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South Carolina Enacts "At-Will"/Handbook Statute 2. Changes to FLSA Overtime Regulations

    Client Alerts
  • May 18, 2004

The laws and regulations affecting the employment relationship are ever-changing, as evidenced by recent activity at both the state and federal level. It is imperative that employers understand the new laws and regulations, including, perhaps most importantly, the legal and practical implications of the changes.

South Carolina Enacts “At-Will”/Handbook Statute

On March 15, 2004, Governor Sanford signed new legislation affirming the at-will nature of employment relationships in South Carolina. In so doing, South Carolina has responded to recent state court decisions that have diluted South Carolina’s employment at-will doctrine and held employers liable for breach of contract when they failed to follow their own polices and procedures and/or had mandatory language in their employee handbooks.

The new statute only applies to handbooks, manuals, or other documents issued after June 30, 2004. It attempts to minimize liability for employers by outlining clear provisions that employers in South Carolina must follow in order to preserve the at-will nature of employment relationships. Specifically, to avail themselves of the protections afforded by the new statute, employers must ensure the following:

  • All handbooks, manuals, and/or policies contain a conspicuous disclaimer on the first page of the document (or following the cover page if the document has a cover page);
  • To be conspicuous, the disclaimer must be in all capital letters and underlined;
  • The disclaimer must be signed by the employee; and
  • For all other policies, procedures or documents, the disclaimer must be in underlined capital letters on the first page of the document.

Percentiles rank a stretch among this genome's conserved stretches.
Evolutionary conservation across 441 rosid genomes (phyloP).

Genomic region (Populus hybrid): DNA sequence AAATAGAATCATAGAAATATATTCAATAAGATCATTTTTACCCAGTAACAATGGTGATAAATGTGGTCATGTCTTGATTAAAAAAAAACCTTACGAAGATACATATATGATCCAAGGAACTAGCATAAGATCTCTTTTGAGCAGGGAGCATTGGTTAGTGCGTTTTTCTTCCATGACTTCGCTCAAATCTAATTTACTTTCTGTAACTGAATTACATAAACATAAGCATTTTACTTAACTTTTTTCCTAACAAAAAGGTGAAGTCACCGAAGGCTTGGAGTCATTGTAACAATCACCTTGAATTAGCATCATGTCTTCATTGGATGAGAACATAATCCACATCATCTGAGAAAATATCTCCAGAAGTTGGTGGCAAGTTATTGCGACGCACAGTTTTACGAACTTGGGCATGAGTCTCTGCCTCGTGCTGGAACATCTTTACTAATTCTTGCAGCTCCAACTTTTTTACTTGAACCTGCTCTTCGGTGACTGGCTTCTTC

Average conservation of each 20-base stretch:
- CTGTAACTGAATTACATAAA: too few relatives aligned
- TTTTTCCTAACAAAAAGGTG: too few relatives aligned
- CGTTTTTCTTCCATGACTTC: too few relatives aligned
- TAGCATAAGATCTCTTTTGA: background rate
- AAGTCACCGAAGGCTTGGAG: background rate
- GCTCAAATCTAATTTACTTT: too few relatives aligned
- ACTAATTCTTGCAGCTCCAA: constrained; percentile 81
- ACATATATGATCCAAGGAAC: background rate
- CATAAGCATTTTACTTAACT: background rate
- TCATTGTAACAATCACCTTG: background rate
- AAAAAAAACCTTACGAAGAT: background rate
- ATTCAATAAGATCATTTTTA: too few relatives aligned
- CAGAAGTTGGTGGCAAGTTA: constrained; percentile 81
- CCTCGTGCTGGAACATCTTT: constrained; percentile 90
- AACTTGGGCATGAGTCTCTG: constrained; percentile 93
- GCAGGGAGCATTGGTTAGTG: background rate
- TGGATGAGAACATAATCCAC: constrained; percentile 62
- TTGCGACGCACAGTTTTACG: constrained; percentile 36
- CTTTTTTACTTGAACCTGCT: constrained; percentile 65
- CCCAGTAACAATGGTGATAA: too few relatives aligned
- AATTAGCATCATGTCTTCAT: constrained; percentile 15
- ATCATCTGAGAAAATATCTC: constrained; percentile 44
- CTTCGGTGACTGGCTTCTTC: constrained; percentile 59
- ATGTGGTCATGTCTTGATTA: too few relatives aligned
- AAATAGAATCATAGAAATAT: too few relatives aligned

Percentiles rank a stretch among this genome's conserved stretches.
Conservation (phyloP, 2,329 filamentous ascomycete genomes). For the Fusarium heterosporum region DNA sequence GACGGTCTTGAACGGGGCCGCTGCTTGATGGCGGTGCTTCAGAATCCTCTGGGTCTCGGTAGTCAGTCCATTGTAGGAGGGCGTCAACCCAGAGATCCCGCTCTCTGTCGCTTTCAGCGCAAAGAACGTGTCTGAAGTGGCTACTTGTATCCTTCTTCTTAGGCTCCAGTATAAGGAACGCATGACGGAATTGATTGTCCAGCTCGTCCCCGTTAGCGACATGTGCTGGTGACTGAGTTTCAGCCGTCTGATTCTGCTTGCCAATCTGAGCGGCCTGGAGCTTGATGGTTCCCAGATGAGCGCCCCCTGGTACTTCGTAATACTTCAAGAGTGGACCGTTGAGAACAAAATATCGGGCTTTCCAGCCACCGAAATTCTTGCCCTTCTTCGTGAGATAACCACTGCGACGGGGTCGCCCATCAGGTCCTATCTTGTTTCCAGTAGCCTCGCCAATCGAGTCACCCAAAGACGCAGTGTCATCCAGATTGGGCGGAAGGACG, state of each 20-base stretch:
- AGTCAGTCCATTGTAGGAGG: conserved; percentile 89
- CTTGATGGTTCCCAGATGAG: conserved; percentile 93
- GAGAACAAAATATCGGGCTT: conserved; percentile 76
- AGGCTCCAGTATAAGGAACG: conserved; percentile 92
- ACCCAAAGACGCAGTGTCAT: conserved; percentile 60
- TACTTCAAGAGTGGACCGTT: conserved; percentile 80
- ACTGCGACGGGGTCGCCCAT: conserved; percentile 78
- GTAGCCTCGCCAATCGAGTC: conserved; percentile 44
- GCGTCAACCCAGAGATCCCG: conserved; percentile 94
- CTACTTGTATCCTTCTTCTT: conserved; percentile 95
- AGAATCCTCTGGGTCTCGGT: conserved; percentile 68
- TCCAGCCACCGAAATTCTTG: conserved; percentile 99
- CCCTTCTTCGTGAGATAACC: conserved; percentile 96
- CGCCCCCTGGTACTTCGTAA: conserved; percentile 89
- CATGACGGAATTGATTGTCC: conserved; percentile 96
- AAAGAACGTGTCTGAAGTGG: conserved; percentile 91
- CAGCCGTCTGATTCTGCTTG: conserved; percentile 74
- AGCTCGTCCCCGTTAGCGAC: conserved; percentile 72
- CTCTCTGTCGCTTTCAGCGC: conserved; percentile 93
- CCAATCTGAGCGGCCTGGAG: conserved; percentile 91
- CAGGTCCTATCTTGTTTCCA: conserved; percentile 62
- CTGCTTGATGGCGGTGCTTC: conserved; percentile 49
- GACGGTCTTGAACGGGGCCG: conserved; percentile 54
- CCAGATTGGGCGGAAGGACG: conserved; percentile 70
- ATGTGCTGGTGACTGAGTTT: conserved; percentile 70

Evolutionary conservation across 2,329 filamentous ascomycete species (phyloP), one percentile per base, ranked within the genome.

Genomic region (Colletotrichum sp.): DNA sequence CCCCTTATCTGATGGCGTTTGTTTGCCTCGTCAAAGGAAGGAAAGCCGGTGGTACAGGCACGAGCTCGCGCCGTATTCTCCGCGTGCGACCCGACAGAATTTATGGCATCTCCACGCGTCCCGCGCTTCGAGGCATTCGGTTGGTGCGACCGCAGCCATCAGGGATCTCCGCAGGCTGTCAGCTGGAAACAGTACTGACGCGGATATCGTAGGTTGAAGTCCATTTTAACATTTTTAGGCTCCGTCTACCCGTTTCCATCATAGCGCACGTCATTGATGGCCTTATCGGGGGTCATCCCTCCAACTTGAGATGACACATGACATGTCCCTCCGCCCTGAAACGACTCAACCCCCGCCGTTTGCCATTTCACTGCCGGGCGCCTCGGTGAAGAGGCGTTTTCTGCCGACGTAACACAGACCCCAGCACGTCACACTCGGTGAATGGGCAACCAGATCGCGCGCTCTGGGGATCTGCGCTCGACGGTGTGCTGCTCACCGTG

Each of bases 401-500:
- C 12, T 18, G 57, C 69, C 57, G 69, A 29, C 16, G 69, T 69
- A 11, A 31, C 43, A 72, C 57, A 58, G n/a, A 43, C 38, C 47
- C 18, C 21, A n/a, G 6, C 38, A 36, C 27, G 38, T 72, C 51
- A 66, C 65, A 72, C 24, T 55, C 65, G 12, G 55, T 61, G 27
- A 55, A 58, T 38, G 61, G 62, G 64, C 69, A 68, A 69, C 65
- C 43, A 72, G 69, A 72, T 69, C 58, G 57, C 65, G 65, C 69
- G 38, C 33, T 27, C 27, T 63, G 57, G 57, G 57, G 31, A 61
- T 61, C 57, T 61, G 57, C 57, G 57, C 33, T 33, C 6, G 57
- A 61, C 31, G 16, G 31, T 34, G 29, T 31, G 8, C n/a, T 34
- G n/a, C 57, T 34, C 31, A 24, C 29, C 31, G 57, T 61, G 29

This new law will have significant practical implications for employers. Although most South Carolina employers have understood, based upon court decisions, that their handbooks must have a disclaimer that is conspicuous and placed on the first page of the document, there has not been a uniform definition of what constitutes a conspicuous disclaimer. Some employers have printed their disclaimers in a different color or italics or bold-type or some other contrasting type. Because of the specific provisions of this law, employers must now review and revise their handbooks to make sure that their disclaimers are in UNDERLINED CAPITAL LETTERS and that the disclaimers are on the first page of the document. Employers must also ensure that each and every employee receives a copy of the revised handbook and signs the disclaimer acknowledging their receipt of the revised handbook and their understanding of and agreement to all policies and procedures contained therein.

Despite the apparent relative clarity of this new law, the “at-will” relationship can still be altered by verbal assurances and subsequent written communications to employees. Employers should become familiar with these other potential means by which the “at-will” relationship can be altered and take all necessary steps, including formal training of all managers and supervisors, to ensure that decision makers are knowledgeable on how to prevent the “at-will” relationship from being altered.